Rauner: We must close the gender wage gap in our society, but I vetoed this measure to provide employers with the ability to understand an applicant’s background once they have already offered the applicant a position and salary. These changes are in line with a similar law in Massachusetts that prevents employers from asking about prior salary until after the employer has made an offer.
How do you plan to address Illinois’ huge backlog of infrastructure construction and repair needs, including for roads, bridges, waterways and mass transit? Do you support an increased gas tax — and/or other taxes and fees — to finance infrastructure improvements, including public transit?
Rauner: The biggest hurdle we face in addressing infrastructure spending moving forward is the obstruction of Mike Madigan to address the big issues facing Illinois. We need to work together to get it done. As such, I support public-private partnerships to address our infrastructure updates. Illinois has an extensive infrastructure network that makes us an attractive option for businesses to come here. We need to ensure that this network remains in top shape.
Jobs in Illinois are being lost to high-tech automation and artificial intelligence. It won’t even be long before cars drive themselves. Meanwhile, many other jobs, notably in the retail sector, are being lost to online alternatives. Do you have a plan to help guide displaced workers into new careers?
Rauner: We need a highly-educated and well-trained workforce that can compete in a modern economy. And we need to transform our vocational, technical, and apprenticeship programs so that those who choose not to attend a four-year college can still have an outstanding career with good pay.
Illinois has world class universities that are helping to educate the future generations of our talented work force. We need to encourage these young, forward thinking entrepreneurs to stay here by fixing our broken tax and regulatory systems and by having our government stop spending money we don’t have.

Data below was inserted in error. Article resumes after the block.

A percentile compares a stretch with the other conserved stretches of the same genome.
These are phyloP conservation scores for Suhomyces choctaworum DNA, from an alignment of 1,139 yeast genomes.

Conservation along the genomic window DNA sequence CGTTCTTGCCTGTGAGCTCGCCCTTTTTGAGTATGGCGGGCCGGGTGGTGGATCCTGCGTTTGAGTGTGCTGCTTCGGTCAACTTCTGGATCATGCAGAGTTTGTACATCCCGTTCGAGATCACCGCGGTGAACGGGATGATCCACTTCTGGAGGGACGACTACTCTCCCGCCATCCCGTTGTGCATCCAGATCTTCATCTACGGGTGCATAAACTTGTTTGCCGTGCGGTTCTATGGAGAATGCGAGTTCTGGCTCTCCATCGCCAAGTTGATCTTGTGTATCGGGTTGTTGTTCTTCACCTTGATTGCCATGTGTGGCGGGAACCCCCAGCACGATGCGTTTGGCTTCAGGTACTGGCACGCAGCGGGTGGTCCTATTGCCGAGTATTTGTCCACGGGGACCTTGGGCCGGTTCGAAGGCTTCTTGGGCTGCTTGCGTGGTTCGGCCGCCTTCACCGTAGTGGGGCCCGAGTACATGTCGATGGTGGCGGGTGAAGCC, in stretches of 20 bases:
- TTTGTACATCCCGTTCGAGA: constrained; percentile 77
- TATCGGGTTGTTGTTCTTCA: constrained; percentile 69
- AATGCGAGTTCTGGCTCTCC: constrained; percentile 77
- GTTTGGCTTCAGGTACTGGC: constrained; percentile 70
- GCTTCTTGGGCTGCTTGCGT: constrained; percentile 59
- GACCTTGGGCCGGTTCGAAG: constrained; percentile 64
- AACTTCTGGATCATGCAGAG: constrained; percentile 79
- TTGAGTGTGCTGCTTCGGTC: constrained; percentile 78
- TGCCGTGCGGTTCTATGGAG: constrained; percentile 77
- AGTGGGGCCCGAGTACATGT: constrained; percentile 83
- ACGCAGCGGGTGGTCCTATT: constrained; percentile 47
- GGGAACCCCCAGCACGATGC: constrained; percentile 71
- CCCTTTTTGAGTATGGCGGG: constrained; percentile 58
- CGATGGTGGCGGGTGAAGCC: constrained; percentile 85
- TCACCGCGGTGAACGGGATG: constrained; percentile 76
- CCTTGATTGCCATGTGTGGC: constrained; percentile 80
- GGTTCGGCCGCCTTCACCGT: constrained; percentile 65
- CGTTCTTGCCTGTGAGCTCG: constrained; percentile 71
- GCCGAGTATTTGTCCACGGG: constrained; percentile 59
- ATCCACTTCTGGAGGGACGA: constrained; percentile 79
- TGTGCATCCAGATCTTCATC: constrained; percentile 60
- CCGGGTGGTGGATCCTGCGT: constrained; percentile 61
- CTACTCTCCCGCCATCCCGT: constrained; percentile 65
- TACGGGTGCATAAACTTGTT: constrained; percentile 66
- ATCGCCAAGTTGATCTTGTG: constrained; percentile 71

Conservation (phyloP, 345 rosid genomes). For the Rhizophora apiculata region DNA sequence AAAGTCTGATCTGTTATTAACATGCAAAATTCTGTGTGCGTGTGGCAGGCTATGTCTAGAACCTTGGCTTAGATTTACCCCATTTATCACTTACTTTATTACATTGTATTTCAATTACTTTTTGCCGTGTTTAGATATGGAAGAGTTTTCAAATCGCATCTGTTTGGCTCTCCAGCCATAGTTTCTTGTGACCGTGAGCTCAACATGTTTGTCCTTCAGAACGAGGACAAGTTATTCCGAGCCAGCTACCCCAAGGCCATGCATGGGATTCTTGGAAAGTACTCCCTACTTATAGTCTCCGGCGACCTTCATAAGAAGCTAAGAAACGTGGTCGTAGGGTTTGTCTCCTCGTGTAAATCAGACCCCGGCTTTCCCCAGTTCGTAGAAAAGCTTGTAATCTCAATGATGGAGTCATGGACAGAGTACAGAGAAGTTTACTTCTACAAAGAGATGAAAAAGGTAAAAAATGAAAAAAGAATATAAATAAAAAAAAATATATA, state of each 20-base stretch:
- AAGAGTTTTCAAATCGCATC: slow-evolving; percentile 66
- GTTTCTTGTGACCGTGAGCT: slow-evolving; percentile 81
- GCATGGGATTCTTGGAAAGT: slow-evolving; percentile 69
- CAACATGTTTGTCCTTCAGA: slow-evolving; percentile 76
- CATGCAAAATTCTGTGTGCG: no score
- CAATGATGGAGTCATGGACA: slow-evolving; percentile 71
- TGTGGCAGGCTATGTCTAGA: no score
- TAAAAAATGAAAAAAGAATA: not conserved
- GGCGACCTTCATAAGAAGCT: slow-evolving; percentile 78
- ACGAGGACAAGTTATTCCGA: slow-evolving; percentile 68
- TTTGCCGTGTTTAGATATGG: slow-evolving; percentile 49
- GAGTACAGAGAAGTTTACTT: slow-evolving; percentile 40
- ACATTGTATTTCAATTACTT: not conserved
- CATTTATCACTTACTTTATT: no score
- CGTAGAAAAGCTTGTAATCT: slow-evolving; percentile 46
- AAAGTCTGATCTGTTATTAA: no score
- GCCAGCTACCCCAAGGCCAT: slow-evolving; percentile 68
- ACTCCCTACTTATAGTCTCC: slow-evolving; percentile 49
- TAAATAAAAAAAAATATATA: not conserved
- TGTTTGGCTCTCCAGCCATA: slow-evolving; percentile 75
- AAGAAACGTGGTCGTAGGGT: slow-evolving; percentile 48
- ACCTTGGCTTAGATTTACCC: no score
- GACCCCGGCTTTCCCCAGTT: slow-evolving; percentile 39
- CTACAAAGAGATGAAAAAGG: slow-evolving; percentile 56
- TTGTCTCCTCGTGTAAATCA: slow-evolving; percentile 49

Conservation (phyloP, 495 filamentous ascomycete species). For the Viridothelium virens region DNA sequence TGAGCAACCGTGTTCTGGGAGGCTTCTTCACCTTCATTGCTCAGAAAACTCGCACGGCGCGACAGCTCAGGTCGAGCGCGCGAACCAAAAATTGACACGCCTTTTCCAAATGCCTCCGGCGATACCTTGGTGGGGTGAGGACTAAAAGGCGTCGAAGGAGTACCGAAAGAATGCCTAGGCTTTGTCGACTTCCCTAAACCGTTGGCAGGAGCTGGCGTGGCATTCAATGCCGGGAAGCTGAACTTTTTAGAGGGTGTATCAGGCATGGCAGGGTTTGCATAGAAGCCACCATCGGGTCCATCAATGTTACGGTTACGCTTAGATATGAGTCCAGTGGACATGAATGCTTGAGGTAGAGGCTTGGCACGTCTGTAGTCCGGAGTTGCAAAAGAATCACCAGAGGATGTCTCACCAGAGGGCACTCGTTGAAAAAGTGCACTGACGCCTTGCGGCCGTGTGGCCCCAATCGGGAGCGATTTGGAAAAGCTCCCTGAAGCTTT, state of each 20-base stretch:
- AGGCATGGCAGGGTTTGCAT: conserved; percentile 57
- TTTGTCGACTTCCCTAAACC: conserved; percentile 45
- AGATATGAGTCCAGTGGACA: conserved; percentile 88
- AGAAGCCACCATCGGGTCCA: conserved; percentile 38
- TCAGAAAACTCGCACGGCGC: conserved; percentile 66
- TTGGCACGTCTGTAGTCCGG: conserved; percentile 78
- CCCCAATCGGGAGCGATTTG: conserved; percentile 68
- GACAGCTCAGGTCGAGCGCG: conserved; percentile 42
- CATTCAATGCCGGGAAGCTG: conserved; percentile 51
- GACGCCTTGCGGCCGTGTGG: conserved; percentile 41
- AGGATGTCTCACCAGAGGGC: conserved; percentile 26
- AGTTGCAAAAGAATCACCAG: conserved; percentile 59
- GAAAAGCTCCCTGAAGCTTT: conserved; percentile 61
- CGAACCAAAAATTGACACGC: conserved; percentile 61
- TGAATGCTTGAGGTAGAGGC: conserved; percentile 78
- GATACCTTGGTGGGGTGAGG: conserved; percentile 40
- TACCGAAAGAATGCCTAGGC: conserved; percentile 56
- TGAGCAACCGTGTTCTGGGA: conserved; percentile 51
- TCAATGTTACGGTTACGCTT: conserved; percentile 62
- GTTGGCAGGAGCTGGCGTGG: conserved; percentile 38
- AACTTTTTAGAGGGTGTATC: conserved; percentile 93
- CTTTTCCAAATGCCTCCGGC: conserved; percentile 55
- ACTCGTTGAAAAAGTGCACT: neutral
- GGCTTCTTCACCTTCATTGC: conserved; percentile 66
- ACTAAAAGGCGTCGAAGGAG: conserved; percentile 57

Since the recession ended in 2009, neighboring states have added tens of thousands of manufacturing jobs while Illinois has not. What will you do to spur Illinois manufacturing?
Rauner: A strong manufacturing sector is built on a healthy economic environment. Illinois can achieve that by eliminating many of the duplicative and redundant regulations we currently have on the books.
Reforming our overly cumbersome tax burden is critical to growing manufacturing here in Illinois. We have everything manufacturers across the country and the globe are looking for in a location: a talented workforce, strong system of infrastructure, and prime location. The only thing standing in our way is decades of tax increases and regulations on businesses.
By ridding the state of unnecessary regulations and rolling back the Madigan tax hikes, we can recruit business and manufacturing to our state and unlock the potential of Illinois
Record amounts of money are pouring into top judicial races in Illinois and across the country. Is this a problem? Do you favor the public financing of judicial races?
Rauner: I support more ethical, accountable government by prohibiting trial lawyer donations to elected judges. We need to make serious efforts to move toward merit-based judicial reform as supported by the American Bar Association.
What role does a governor’s power to commute sentences play in the overall effort to improve the quality of criminal justice in Illinois? Do you believe sentencing may have been overly harsh — or not tough enough — during the earlier years of the so-called “war on drugs.” And we now face a renewed war on drugs — this time opioids. Is the greatly increased use of opioids a criminal crisis or public health crisis?
Rauner: Opioid abuse is a crisis and it effects everyone. Last year, I signed an executive order to establish the Opioid Overdose Prevention and Intervention Task Force. The Task Force’s primary goals are to curb the spread of opioid use, provide aid in treatment of those recovering from addiction, and reduce the number of opioid-related deaths by one-third in the next three years.
I also issued standing order that makes Naloxone, which can be life-saving in the case of an overdose, more available to first responders and to other eligible organizations. Cracking down on shipments of opioids into O’Hare International Airport is also an important in the fight against opioids. And we announced a helpline to provide information to help individuals and families dealing with addiction. The helpline works to provide treatment information and connect them to recovery centers.
Which past governor of Illinois do you most admire and why? Which governor from any state would you most like to emulate?
Rauner: I’ve always admired former Indiana Governor Mitch Daniels. He proved that reforms that lower taxes, make government more efficient, and make government unions more accountable to taxpayers do work.
Ahead of the historic 2018 elections, the Sun-Times is teaming up weekly with the Better Government Association, in print and online, to fact-check the truthfulness of the candidates. You can find all of the PolitiFact Illinois stories we’ve reported together here.